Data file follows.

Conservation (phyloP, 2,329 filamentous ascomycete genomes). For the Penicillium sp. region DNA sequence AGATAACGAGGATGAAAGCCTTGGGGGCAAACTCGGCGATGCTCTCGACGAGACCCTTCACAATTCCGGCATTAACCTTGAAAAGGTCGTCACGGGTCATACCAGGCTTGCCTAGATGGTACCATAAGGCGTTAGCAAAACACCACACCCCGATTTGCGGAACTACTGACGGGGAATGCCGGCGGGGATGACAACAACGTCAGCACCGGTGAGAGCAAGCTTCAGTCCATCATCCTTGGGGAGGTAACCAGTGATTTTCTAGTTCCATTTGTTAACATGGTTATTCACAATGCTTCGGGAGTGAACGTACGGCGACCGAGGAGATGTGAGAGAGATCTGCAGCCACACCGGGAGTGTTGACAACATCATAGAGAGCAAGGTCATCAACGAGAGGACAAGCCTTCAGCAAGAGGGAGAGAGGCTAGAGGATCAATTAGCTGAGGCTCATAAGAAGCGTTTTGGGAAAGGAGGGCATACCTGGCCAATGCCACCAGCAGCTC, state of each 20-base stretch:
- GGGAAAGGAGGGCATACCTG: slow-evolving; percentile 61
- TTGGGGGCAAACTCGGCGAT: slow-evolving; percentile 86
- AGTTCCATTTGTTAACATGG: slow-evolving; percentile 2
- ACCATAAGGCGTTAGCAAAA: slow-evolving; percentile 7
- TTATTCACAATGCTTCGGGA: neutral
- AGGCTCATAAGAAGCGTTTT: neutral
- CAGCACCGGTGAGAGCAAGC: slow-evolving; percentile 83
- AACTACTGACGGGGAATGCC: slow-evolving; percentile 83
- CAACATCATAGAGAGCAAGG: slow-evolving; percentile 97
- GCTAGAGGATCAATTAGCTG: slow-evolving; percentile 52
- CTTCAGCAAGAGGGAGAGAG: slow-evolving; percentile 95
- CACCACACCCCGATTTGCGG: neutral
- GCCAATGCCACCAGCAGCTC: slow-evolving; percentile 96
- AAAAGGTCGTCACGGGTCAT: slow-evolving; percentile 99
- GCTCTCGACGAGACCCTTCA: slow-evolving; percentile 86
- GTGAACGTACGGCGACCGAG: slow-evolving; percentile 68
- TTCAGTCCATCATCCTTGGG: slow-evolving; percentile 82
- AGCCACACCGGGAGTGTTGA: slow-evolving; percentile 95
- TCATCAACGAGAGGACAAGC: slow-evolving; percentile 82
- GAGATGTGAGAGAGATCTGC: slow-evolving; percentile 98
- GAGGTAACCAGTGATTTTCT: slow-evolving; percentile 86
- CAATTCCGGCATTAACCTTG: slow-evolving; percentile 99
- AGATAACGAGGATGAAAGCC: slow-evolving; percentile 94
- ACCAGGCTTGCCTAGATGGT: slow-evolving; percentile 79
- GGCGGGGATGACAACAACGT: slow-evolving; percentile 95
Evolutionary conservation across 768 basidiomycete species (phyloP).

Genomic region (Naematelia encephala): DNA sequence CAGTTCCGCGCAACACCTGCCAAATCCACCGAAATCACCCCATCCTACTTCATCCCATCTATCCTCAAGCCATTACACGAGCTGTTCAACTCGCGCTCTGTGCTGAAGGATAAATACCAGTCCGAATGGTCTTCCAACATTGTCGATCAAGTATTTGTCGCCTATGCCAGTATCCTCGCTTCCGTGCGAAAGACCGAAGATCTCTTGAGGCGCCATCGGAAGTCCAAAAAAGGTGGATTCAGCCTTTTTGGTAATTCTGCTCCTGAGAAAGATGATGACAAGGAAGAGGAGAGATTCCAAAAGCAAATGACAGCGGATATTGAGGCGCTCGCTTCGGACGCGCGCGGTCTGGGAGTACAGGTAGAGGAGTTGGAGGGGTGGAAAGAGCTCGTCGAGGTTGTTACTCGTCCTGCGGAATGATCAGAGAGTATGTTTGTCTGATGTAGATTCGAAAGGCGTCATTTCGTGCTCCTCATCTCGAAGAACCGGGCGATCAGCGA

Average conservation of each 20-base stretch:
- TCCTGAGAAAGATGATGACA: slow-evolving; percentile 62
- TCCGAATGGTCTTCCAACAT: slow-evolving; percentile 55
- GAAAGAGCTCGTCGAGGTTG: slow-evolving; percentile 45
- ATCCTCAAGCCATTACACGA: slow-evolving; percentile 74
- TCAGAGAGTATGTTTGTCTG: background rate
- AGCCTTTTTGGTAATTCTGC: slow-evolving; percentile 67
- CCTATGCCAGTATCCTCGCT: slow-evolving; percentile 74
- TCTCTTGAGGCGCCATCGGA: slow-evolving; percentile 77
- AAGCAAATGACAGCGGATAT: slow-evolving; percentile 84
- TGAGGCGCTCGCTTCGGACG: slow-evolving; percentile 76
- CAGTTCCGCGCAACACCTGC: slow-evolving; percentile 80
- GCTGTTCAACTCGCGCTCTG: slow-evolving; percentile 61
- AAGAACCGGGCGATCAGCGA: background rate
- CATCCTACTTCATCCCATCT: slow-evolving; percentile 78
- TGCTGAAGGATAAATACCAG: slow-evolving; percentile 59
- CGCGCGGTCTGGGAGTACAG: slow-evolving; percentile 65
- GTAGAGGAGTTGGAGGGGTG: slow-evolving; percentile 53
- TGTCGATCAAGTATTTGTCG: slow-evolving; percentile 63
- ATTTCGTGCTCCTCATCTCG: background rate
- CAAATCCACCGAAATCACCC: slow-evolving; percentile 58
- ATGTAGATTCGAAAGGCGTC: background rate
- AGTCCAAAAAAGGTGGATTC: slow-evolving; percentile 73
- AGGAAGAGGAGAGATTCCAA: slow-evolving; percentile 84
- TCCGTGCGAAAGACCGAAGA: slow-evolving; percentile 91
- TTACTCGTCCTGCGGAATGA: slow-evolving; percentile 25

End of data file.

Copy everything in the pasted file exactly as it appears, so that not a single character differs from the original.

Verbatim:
Conservation (phyloP, 2,329 filamentous ascomycete genomes). For the Penicillium sp. region DNA sequence AGATAACGAGGATGAAAGCCTTGGGGGCAAACTCGGCGATGCTCTCGACGAGACCCTTCACAATTCCGGCATTAACCTTGAAAAGGTCGTCACGGGTCATACCAGGCTTGCCTAGATGGTACCATAAGGCGTTAGCAAAACACCACACCCCGATTTGCGGAACTACTGACGGGGAATGCCGGCGGGGATGACAACAACGTCAGCACCGGTGAGAGCAAGCTTCAGTCCATCATCCTTGGGGAGGTAACCAGTGATTTTCTAGTTCCATTTGTTAACATGGTTATTCACAATGCTTCGGGAGTGAACGTACGGCGACCGAGGAGATGTGAGAGAGATCTGCAGCCACACCGGGAGTGTTGACAACATCATAGAGAGCAAGGTCATCAACGAGAGGACAAGCCTTCAGCAAGAGGGAGAGAGGCTAGAGGATCAATTAGCTGAGGCTCATAAGAAGCGTTTTGGGAAAGGAGGGCATACCTGGCCAATGCCACCAGCAGCTC, state of each 20-base stretch:
- GGGAAAGGAGGGCATACCTG: slow-evolving; percentile 61
- TTGGGGGCAAACTCGGCGAT: slow-evolving; percentile 86
- AGTTCCATTTGTTAACATGG: slow-evolving; percentile 2
- ACCATAAGGCGTTAGCAAAA: slow-evolving; percentile 7
- TTATTCACAATGCTTCGGGA: neutral
- AGGCTCATAAGAAGCGTTTT: neutral
- CAGCACCGGTGAGAGCAAGC: slow-evolving; percentile 83
- AACTACTGACGGGGAATGCC: slow-evolving; percentile 83
- CAACATCATAGAGAGCAAGG: slow-evolving; percentile 97
- GCTAGAGGATCAATTAGCTG: slow-evolving; percentile 52
- CTTCAGCAAGAGGGAGAGAG: slow-evolving; percentile 95
- CACCACACCCCGATTTGCGG: neutral
- GCCAATGCCACCAGCAGCTC: slow-evolving; percentile 96
- AAAAGGTCGTCACGGGTCAT: slow-evolving; percentile 99
- GCTCTCGACGAGACCCTTCA: slow-evolving; percentile 86
- GTGAACGTACGGCGACCGAG: slow-evolving; percentile 68
- TTCAGTCCATCATCCTTGGG: slow-evolving; percentile 82
- AGCCACACCGGGAGTGTTGA: slow-evolving; percentile 95
- TCATCAACGAGAGGACAAGC: slow-evolving; percentile 82
- GAGATGTGAGAGAGATCTGC: slow-evolving; percentile 98
- GAGGTAACCAGTGATTTTCT: slow-evolving; percentile 86
- CAATTCCGGCATTAACCTTG: slow-evolving; percentile 99
- AGATAACGAGGATGAAAGCC: slow-evolving; percentile 94
- ACCAGGCTTGCCTAGATGGT: slow-evolving; percentile 79
- GGCGGGGATGACAACAACGT: slow-evolving; percentile 95
Evolutionary conservation across 768 basidiomycete species (phyloP).

Genomic region (Naematelia encephala): DNA sequence CAGTTCCGCGCAACACCTGCCAAATCCACCGAAATCACCCCATCCTACTTCATCCCATCTATCCTCAAGCCATTACACGAGCTGTTCAACTCGCGCTCTGTGCTGAAGGATAAATACCAGTCCGAATGGTCTTCCAACATTGTCGATCAAGTATTTGTCGCCTATGCCAGTATCCTCGCTTCCGTGCGAAAGACCGAAGATCTCTTGAGGCGCCATCGGAAGTCCAAAAAAGGTGGATTCAGCCTTTTTGGTAATTCTGCTCCTGAGAAAGATGATGACAAGGAAGAGGAGAGATTCCAAAAGCAAATGACAGCGGATATTGAGGCGCTCGCTTCGGACGCGCGCGGTCTGGGAGTACAGGTAGAGGAGTTGGAGGGGTGGAAAGAGCTCGTCGAGGTTGTTACTCGTCCTGCGGAATGATCAGAGAGTATGTTTGTCTGATGTAGATTCGAAAGGCGTCATTTCGTGCTCCTCATCTCGAAGAACCGGGCGATCAGCGA

Average conservation of each 20-base stretch:
- TCCTGAGAAAGATGATGACA: slow-evolving; percentile 62
- TCCGAATGGTCTTCCAACAT: slow-evolving; percentile 55
- GAAAGAGCTCGTCGAGGTTG: slow-evolving; percentile 45
- ATCCTCAAGCCATTACACGA: slow-evolving; percentile 74
- TCAGAGAGTATGTTTGTCTG: background rate
- AGCCTTTTTGGTAATTCTGC: slow-evolving; percentile 67
- CCTATGCCAGTATCCTCGCT: slow-evolving; percentile 74
- TCTCTTGAGGCGCCATCGGA: slow-evolving; percentile 77
- AAGCAAATGACAGCGGATAT: slow-evolving; percentile 84
- TGAGGCGCTCGCTTCGGACG: slow-evolving; percentile 76
- CAGTTCCGCGCAACACCTGC: slow-evolving; percentile 80
- GCTGTTCAACTCGCGCTCTG: slow-evolving; percentile 61
- AAGAACCGGGCGATCAGCGA: background rate
- CATCCTACTTCATCCCATCT: slow-evolving; percentile 78
- TGCTGAAGGATAAATACCAG: slow-evolving; percentile 59
- CGCGCGGTCTGGGAGTACAG: slow-evolving; percentile 65
- GTAGAGGAGTTGGAGGGGTG: slow-evolving; percentile 53
- TGTCGATCAAGTATTTGTCG: slow-evolving; percentile 63
- ATTTCGTGCTCCTCATCTCG: background rate
- CAAATCCACCGAAATCACCC: slow-evolving; percentile 58
- ATGTAGATTCGAAAGGCGTC: background rate
- AGTCCAAAAAAGGTGGATTC: slow-evolving; percentile 73
- AGGAAGAGGAGAGATTCCAA: slow-evolving; percentile 84
- TCCGTGCGAAAGACCGAAGA: slow-evolving; percentile 91
- TTACTCGTCCTGCGGAATGA: slow-evolving; percentile 25